He works without a plan and works until it is done. I watch him and I see in his face when a piece is complete. But I could not tell you which of the painting's qualities he considered to be the key to a successful painting. And he could not tell the documentarist. I relate to this method. And I see things in the work that I would consider the benchmark of success. But I will never know that he and I see the same things. At some point he says that the painter and the viewer have to have only one thing in common, and that is to know that a painting is good of its own merit. He did not say that we would have to agree on what made it good.

I am finding quite a lot in this that is very helpful to me in a an aesthetic, spiritual way though nothing practical in his methods as Richter and I do not have a similar style. I do believe that we have a similar temperament. He was a serious child. A serious teen and a mature art student who though that the boy who whistled at his easel was working too hard to enjoy his own works. Richter believes that one must always look on one's work with a critical eye. Really, how else will you know if you are on the right track?  It was when he was asked about his relationship to his mother and her own mature personality that made him such as he is.

He said that "You don't want to believe your parents And you can see through them pretty good."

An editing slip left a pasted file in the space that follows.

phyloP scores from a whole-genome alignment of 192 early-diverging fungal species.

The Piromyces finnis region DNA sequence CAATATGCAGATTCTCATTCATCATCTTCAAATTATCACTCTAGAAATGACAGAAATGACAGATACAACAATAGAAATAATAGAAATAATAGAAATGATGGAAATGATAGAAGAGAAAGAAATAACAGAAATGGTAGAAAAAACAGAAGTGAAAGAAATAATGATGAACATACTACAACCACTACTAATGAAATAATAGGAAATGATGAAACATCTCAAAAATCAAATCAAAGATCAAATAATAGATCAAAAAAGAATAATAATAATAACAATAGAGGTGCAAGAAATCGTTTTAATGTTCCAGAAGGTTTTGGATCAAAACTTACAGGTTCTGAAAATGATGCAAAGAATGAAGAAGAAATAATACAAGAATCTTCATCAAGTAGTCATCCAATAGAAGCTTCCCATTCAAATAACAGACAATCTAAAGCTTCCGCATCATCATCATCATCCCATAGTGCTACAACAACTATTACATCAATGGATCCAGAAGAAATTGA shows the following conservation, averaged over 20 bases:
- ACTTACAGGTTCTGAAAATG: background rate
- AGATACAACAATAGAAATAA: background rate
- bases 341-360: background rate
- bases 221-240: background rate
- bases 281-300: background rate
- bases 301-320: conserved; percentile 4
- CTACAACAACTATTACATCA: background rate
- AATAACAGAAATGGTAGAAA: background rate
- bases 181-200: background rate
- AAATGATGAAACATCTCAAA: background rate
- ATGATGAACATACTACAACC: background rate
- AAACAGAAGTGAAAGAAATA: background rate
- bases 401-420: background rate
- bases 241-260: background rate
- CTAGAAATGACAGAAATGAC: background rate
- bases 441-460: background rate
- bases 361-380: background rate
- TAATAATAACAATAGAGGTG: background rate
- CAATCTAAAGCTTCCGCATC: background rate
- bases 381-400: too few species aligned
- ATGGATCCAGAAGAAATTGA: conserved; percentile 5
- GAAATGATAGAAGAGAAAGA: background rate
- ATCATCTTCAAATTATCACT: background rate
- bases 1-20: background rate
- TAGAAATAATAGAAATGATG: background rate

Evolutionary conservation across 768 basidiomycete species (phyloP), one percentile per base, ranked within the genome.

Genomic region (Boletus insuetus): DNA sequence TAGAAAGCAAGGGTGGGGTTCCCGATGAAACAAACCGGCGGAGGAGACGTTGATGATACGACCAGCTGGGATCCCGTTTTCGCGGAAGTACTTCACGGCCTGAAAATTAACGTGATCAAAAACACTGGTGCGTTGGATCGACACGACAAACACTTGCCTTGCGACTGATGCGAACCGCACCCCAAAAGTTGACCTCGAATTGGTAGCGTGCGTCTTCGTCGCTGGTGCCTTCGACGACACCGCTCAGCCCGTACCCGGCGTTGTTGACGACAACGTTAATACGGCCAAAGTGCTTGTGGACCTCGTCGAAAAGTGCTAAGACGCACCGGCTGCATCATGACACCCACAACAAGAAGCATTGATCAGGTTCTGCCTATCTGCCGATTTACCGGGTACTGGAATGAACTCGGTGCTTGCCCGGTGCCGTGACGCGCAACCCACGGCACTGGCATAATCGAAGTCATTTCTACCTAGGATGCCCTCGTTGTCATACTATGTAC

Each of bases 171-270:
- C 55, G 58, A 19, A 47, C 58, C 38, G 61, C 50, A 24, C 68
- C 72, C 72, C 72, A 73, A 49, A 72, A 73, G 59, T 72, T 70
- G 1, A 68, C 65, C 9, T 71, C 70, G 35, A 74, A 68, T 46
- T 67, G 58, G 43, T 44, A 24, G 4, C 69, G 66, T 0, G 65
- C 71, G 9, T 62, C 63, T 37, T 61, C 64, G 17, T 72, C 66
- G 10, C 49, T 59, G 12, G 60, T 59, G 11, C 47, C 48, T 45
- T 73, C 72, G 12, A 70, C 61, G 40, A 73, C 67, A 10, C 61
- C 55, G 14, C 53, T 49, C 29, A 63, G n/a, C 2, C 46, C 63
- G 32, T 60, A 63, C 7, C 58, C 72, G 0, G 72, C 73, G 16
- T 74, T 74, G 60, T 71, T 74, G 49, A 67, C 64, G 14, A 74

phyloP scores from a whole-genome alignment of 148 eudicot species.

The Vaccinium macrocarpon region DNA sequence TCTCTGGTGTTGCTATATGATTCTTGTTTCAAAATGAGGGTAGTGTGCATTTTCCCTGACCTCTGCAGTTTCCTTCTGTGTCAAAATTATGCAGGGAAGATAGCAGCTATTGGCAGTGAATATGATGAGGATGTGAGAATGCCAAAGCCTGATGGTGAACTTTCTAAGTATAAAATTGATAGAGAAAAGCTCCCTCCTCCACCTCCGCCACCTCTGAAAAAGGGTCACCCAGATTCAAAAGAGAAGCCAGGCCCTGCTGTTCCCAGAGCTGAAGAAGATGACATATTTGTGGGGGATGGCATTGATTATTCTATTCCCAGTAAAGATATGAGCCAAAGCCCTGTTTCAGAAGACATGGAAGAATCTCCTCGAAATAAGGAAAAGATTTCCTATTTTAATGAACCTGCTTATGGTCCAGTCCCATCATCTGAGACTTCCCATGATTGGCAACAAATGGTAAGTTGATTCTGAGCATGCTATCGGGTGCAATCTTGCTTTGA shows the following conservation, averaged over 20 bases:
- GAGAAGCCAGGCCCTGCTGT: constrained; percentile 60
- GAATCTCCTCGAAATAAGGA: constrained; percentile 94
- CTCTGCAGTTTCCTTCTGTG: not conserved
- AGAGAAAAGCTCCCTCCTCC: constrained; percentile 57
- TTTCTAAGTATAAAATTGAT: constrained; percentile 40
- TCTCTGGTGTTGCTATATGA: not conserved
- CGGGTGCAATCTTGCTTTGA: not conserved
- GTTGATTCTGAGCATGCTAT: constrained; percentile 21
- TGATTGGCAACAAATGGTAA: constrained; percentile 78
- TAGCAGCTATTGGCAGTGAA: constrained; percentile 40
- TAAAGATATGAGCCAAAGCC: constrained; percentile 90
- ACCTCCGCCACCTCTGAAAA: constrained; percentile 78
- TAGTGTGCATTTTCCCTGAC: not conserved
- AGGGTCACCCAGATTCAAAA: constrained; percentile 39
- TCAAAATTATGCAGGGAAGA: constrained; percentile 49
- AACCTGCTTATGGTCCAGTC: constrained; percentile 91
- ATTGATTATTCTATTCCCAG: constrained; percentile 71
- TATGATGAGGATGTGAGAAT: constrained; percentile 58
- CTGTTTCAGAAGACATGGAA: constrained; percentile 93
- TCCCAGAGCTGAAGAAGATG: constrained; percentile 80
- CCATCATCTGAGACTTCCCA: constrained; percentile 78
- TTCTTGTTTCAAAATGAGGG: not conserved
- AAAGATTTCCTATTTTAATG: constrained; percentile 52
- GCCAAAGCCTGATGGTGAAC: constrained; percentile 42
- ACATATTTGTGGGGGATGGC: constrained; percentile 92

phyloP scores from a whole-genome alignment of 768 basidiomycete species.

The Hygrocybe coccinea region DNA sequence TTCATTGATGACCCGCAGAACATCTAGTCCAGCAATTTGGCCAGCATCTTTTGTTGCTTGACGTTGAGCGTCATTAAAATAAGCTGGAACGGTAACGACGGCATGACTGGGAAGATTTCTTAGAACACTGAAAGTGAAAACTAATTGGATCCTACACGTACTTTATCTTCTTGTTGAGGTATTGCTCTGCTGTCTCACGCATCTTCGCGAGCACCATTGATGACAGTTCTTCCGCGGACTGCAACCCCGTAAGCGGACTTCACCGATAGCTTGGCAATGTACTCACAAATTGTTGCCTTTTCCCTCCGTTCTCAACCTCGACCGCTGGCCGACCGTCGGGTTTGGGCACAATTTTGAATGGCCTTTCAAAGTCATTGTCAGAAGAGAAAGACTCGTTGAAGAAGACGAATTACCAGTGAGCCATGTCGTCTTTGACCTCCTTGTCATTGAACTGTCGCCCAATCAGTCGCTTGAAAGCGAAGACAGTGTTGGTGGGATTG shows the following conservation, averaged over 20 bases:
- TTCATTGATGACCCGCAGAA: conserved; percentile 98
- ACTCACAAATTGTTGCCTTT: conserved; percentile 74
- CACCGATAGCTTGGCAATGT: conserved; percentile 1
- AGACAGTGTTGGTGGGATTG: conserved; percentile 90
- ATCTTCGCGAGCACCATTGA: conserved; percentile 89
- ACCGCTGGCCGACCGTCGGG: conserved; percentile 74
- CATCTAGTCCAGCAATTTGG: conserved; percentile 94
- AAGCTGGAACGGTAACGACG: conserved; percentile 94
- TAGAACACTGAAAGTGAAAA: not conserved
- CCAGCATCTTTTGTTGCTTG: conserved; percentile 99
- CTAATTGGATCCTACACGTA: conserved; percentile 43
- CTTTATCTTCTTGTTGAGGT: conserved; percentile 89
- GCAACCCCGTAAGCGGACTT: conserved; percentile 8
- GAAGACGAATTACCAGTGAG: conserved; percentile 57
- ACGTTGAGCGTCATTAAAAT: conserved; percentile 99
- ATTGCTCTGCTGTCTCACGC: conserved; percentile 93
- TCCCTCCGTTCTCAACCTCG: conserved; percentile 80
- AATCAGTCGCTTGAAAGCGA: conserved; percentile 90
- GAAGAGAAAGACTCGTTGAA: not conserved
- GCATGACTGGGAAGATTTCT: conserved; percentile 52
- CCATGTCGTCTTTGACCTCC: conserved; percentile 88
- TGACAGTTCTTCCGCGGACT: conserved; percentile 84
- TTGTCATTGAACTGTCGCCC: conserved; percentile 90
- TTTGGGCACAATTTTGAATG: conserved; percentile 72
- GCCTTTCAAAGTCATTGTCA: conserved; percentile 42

Which seems to fly in the face of what most people would assume to be true. Most of the world says that we want to believe in our parents and that a good deal of our issues with reality is the extreme disappointment we feel when the reality that our parents helped to mold dissolves painfully or dramatically when we experience the world outside of the home. I was one of those kids as well. I wanted to believe some things that I was told. But there were things that I fought to disbelieve. The things that I know in my soul are true, the things that I could trust because the heart never really lies to you as it has no need to be placated, those things I fought to hold on to. I disbelieved a good many things I was told and yet was very gullible about others. I do wish that they has asked him what sorts of things he did not want to believe. A child raised on Goethe is bound to be a serious one. Of course being a Winter baby, an Aquarius, Goethe may have had nothing at all to do with anything.

Nearing the end of the film, I can see where he became more comfortable with observation. Having gotten used to the camera a bit, the cameraman and the questions he approaches the green series for this installation with more certainty. He almost attacks the canvases that were about to give him fits in the beginning stage. Now, as before, when he drags the squeegee it seems if he is pulling a layer of film to reveal the painting. Almost as if unwrapping a present.

Definitely a present.